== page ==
A Soft Place to Land
From an early age, as they are taking on new skills, many children learn that "wrong" is bad and "right" is good. Even as adults, we often feel the pressure to get things right. The defect with that stringent tenet is that it is through regrouping after numerous failures that we arrive at proficiency. It is how we mastered walking as toddlers. Failure is a path to our successes. However, if we have been taught not to fail, the fear of doing so can keep us from ever taking the first step.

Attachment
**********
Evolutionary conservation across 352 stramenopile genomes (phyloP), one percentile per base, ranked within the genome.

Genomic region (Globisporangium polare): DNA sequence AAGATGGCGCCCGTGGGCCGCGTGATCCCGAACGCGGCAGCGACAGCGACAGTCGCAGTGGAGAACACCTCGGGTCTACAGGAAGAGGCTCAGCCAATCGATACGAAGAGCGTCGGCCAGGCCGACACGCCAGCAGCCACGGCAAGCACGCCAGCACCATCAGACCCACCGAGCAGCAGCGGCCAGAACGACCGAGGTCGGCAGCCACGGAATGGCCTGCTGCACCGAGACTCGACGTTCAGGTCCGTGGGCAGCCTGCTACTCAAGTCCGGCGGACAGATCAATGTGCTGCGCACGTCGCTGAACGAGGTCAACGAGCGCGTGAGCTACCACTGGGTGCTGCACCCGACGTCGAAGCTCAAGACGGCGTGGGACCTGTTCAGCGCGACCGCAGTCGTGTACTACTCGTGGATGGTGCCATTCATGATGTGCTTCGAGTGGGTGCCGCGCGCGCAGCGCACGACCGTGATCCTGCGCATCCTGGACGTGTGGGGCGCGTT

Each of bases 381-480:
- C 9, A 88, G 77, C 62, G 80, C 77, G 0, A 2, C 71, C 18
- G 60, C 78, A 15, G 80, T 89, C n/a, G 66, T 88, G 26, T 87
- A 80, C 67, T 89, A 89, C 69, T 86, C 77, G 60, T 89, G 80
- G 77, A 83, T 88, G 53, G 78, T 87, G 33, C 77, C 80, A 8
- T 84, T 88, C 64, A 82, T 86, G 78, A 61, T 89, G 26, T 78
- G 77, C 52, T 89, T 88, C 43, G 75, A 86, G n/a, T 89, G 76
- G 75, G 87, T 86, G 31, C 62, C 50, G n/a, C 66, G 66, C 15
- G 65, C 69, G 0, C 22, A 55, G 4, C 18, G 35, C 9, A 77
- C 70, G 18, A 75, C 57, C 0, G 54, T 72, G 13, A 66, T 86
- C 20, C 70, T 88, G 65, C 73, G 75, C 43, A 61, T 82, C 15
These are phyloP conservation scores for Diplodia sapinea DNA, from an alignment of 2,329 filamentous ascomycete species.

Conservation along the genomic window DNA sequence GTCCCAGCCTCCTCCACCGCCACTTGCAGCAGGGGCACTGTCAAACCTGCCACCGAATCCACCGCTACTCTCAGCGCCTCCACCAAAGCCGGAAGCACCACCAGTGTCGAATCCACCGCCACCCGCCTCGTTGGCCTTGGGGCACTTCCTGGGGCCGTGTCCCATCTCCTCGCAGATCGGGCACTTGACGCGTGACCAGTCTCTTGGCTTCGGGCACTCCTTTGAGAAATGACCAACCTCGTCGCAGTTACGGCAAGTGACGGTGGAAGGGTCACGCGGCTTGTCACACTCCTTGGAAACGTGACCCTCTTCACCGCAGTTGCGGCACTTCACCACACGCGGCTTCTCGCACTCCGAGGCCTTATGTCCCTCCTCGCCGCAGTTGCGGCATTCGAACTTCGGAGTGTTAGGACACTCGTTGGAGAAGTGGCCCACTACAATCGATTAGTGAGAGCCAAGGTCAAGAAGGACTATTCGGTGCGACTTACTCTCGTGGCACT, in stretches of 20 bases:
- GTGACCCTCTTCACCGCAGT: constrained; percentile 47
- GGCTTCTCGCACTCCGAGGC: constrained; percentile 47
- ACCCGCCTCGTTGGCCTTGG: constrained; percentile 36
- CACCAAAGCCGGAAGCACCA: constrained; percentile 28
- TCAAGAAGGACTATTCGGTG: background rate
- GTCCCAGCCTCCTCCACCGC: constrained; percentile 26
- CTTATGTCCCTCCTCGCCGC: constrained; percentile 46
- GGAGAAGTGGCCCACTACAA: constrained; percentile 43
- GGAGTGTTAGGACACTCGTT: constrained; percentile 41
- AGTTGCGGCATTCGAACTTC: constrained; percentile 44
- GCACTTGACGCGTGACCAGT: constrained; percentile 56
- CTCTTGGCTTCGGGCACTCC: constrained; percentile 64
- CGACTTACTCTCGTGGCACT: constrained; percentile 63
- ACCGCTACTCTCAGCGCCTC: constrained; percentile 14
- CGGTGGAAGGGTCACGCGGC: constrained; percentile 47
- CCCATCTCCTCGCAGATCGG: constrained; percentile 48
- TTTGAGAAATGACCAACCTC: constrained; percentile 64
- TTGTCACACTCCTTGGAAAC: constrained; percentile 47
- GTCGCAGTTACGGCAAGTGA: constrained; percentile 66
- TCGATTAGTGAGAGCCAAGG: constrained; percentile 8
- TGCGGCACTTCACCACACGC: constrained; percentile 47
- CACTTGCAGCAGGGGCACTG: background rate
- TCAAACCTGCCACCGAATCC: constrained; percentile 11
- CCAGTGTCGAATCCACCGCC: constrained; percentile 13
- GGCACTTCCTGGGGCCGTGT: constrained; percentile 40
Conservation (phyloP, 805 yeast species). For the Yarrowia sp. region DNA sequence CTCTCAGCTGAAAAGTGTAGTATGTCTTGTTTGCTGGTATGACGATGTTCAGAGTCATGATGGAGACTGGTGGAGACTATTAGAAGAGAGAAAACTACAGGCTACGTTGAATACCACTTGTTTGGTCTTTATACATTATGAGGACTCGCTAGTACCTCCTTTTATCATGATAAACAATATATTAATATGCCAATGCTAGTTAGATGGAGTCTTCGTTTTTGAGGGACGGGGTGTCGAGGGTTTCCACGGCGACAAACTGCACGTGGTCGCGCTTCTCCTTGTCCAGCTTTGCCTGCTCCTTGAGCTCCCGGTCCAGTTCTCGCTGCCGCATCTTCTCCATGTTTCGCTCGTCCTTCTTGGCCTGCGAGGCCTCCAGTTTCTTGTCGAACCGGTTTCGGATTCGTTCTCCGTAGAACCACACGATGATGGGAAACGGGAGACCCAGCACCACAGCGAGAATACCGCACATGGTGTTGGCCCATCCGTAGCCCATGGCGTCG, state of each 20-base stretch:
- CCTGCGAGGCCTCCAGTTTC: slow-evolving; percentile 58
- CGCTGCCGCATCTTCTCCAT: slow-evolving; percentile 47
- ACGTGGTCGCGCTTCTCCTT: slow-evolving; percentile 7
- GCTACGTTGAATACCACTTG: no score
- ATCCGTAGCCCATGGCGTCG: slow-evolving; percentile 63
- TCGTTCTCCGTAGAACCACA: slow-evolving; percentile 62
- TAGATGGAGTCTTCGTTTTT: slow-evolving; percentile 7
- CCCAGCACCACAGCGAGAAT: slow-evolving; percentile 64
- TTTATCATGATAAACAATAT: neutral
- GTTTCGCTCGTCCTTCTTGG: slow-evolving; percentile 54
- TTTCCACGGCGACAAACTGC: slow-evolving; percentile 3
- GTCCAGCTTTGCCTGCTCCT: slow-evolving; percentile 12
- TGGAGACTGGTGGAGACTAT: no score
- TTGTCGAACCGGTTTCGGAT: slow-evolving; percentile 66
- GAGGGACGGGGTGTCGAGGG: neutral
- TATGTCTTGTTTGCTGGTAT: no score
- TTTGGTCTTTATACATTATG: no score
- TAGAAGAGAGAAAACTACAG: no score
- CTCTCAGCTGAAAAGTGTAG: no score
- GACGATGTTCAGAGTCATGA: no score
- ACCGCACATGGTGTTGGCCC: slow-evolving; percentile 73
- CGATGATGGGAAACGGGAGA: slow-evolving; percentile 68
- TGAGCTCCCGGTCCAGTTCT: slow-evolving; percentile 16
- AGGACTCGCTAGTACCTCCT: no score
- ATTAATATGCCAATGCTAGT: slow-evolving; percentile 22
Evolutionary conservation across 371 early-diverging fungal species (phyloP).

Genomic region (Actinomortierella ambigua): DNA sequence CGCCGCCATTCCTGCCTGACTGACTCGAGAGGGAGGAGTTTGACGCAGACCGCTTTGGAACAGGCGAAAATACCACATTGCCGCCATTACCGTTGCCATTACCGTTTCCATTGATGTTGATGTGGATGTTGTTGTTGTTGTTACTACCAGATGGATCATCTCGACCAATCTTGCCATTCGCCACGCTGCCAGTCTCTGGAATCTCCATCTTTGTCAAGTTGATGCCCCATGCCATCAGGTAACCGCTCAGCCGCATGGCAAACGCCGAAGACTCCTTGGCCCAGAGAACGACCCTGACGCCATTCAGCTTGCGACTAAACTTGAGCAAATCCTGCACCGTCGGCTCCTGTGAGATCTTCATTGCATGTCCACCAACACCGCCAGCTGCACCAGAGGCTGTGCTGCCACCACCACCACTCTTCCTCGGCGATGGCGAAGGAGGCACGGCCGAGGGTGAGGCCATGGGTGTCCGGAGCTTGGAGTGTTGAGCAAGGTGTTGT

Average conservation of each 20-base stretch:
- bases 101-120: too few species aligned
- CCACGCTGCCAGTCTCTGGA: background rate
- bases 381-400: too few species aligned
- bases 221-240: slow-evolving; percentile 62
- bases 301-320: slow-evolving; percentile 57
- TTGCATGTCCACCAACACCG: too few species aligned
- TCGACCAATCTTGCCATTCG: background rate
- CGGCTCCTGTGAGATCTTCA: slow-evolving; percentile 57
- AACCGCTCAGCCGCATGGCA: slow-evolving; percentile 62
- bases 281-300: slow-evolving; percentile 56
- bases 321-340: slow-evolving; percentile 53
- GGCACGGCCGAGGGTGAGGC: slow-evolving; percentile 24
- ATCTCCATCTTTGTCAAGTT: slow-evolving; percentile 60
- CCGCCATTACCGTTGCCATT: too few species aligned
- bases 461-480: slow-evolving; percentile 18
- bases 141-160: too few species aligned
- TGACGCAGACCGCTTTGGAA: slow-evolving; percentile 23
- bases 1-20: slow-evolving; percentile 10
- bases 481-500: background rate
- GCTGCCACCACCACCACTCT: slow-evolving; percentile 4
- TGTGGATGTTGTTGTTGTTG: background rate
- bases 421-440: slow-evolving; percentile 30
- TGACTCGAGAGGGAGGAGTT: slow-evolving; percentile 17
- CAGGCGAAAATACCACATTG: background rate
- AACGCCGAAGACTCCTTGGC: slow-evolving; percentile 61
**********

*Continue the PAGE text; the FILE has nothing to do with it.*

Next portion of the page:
My student today is just entering his first year of high school. He's mild-mannered, and struggles with confidence when it comes to math. When I first began working with him years ago, I noticed that he can become dependent on outside help, and sometimes refuses to even guess at an answer. The eventuality of getting it wrong becomes too daunting for him.
With his understanding slipping behind the other students in his class, my job became to create our sessions to be a "soft place" for him to practice toddling through new math skills. Today we came to a familiar moment when he wasn't sure of an answer. He waited for me to me to bail him out. That may still be a default move for him, but by now he's used to me. Trusting he had room to get it wrong, he pressed in and found his way to the answer he was seeking; and with it a little bit more confidence.